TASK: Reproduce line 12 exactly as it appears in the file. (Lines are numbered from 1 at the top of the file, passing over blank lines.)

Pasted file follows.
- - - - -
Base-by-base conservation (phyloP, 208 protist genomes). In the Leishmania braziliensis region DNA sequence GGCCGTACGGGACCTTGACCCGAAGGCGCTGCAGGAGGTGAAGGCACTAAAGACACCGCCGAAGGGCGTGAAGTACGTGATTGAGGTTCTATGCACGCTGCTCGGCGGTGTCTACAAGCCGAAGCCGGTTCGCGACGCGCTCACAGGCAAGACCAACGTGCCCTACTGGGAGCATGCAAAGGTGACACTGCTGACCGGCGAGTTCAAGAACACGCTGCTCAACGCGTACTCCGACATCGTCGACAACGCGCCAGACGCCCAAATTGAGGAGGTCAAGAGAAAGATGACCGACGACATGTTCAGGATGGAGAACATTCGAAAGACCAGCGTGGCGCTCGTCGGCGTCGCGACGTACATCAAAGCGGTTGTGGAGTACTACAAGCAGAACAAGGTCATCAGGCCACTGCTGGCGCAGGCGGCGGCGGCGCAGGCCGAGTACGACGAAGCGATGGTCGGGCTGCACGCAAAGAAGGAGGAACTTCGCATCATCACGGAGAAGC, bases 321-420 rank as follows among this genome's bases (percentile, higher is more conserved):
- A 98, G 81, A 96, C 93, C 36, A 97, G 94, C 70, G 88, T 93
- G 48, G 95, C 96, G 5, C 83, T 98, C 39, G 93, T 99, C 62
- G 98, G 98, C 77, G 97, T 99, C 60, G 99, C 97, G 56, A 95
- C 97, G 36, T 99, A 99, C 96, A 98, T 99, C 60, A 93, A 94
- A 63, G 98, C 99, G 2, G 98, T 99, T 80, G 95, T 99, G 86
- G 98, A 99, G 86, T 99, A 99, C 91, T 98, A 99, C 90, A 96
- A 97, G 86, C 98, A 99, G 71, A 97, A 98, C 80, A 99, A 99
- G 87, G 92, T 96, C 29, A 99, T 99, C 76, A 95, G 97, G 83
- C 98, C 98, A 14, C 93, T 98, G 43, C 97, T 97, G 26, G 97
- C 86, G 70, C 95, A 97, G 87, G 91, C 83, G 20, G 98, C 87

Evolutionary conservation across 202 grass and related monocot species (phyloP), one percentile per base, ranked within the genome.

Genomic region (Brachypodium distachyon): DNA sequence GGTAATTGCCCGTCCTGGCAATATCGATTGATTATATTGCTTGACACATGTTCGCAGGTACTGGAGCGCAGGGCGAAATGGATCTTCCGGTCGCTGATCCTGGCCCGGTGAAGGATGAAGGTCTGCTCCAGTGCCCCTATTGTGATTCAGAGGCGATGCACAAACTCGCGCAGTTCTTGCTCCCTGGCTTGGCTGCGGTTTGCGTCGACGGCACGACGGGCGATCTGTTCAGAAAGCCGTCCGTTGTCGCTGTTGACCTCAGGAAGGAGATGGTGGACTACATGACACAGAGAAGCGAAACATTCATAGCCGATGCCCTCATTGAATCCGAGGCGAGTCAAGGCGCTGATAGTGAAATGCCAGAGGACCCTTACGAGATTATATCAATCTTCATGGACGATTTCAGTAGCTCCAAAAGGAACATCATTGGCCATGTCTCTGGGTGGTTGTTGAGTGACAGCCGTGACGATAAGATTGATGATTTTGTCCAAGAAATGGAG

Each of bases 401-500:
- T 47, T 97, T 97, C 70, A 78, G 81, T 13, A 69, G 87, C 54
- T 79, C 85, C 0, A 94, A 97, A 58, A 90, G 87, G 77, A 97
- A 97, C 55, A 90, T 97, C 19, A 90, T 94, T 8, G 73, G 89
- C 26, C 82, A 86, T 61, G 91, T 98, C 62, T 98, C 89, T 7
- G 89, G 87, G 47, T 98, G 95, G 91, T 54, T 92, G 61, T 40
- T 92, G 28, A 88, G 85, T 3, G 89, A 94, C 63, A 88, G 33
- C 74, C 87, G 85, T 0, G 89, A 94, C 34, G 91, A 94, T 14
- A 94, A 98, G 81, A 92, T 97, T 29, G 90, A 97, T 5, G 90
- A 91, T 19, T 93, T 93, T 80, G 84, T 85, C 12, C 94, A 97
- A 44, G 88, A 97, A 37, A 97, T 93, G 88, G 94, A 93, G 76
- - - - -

Evolutionary conservation across 202 grass and related monocot species (phyloP), one percentile per base, ranked within the genome.